Evaluation of the methods to identify patients who may benefit from PARP inhibitor use

in Endocrine-Related Cancer
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Diana LimDepartment of Pathology, National University Health System, Singapore, Singapore

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Joanne NgeowLee Kong Chian School of Medicine, Nanyang Technological University, Singapore, Singapore
Cancer Genetics Service, Division of Medical Oncology, National Cancer Centre, Singapore, Singapore

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The effectiveness of poly (ADP-ribose) polymerase inhibitors (PARPi) in treating cancers associated with BRCA1/2 mutations hinges upon the concept of synthetic lethality and exemplifies the principles of precision medicine. Currently, most clinical trials are recruiting patients based on pathological subtypes or have included BRCA mutation analysis (germ line and/or somatic) as part of the selection criteria. Mounting evidence, however, suggests that these drugs may also be efficacious in tumors with defects in other genes involved in the homologous recombination repair pathway. Advances in molecular profiling techniques together with increased research efforts have led to a better understanding of the molecular aberrations underlying this BRCA-like phenotype and helped broaden the concept of BRCAness. Hence, it is likely that the list of predictive biomarkers for PARPi therapy will increase in future. There is currently no gold standard method of testing for PARPi response and no universal guidelines are in place on how to incorporate biomarker testing into routine clinical diagnostics. In this review, we explore the concept of BRCAness and highlight the different methods that have been used to identify patients who may benefit from the use of these anticancer agents. The identification of predictive biomarkers is crucial in improving patient selection and expanding the clinical applications of PARPi therapy.

Abstract

The effectiveness of poly (ADP-ribose) polymerase inhibitors (PARPi) in treating cancers associated with BRCA1/2 mutations hinges upon the concept of synthetic lethality and exemplifies the principles of precision medicine. Currently, most clinical trials are recruiting patients based on pathological subtypes or have included BRCA mutation analysis (germ line and/or somatic) as part of the selection criteria. Mounting evidence, however, suggests that these drugs may also be efficacious in tumors with defects in other genes involved in the homologous recombination repair pathway. Advances in molecular profiling techniques together with increased research efforts have led to a better understanding of the molecular aberrations underlying this BRCA-like phenotype and helped broaden the concept of BRCAness. Hence, it is likely that the list of predictive biomarkers for PARPi therapy will increase in future. There is currently no gold standard method of testing for PARPi response and no universal guidelines are in place on how to incorporate biomarker testing into routine clinical diagnostics. In this review, we explore the concept of BRCAness and highlight the different methods that have been used to identify patients who may benefit from the use of these anticancer agents. The identification of predictive biomarkers is crucial in improving patient selection and expanding the clinical applications of PARPi therapy.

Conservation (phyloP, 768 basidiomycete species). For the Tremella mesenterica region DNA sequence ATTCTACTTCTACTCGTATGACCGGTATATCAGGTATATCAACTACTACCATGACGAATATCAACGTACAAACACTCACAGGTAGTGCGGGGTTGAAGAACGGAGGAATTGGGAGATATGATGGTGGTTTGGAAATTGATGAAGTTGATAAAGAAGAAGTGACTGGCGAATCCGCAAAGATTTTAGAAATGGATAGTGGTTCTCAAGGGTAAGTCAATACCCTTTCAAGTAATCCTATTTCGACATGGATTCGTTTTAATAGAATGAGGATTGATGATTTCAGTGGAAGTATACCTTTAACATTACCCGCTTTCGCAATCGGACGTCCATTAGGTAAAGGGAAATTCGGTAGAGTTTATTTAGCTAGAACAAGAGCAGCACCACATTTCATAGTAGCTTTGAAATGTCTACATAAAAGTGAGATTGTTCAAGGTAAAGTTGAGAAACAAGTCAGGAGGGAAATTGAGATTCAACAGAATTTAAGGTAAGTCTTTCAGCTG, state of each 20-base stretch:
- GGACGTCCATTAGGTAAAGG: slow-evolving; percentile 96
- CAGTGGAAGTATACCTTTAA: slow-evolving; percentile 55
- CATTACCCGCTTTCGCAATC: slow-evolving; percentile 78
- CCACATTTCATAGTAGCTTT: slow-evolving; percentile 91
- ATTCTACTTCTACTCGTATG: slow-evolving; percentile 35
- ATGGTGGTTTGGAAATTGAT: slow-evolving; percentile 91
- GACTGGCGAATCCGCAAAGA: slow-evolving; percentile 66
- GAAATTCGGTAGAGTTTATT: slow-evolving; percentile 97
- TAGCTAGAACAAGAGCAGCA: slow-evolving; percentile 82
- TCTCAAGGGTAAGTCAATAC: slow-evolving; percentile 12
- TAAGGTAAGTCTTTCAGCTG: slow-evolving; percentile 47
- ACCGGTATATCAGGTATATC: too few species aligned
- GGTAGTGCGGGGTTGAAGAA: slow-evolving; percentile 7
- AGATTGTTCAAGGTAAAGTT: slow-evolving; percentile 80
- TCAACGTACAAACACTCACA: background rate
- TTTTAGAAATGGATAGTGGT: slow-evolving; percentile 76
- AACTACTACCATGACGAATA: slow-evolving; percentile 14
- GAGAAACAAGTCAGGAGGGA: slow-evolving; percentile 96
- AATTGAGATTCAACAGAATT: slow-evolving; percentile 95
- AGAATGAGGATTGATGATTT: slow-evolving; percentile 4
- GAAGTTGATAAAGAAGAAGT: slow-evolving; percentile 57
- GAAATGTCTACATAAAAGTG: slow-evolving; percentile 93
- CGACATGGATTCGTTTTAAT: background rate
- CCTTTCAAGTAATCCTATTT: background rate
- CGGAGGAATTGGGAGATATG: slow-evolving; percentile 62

Introduction

The development of novel therapies targeting specific biological pathways has led to a paradigm shift in the way we approach cancer therapeutics. The use of poly (ADP-ribose) polymerase inhibitors (PARPi), with their selective mechanisms of action involving the DNA damage repair pathways, illustrates this strategy. PARPi are being evaluated in clinical trials either as monotherapeutic agents or in combination with other anticancer therapy to improve therapeutic efficacy. The recruitment of patients for some of these trials has been based on molecular and phenotypic evidence of defects in DNA repair, in particular homologous recombination (HR) repair, such as those with germ line BRCA mutations, or included tumor types known to be associated with BRCA mutations, such as basal-like or triple-negative breast cancers (TNBC) and high-grade ovarian serous carcinomas (HGOSC). Few studies have included other biomarker analyses as part of their recruitment criteria (Table 1). However, there is increasing evidence to suggest that some patients with tumors less commonly associated with BRCA mutations, such as melanoma, lung, pancreatic, and prostate cancers, may also respond to PARPi therapy (Fong et al. 2009, Paul et al. 2011, O’Sullivan et al. 2014, Kaufman et al. 2015). Furthermore, some tumors in patients without germ line BRCA mutations can share similar clinicopathological and molecular characteristics as those occurring in patients with germ line defects, and these could also potentially response to PARPi-based therapy. Some of these tumors have impaired HR repair pathways that may be attributable to a variety of reasons such as BRCA1 promoter hypermethylation, somatic BRCA mutations, or defects in the other genes involved in HR. Therefore, the utility of PARPi in cancer therapeutics is potentially greater than what was initially envisioned.

Table 1

Clinical trials incorporating molecular biomarkers to select patients for PARP inhibitor therapy. (www.clinicaltrials.gov).

PARP inhibitor Phase Other therapeutic agents Cancer type Biomarker used for patient stratification Trial identifier
Talazoparib 1 and 2   Ovarian, primary peritoneal, breast, prostate, pancreas, gastric, other solid tumor BRCA1/2 mutations Nbib1989546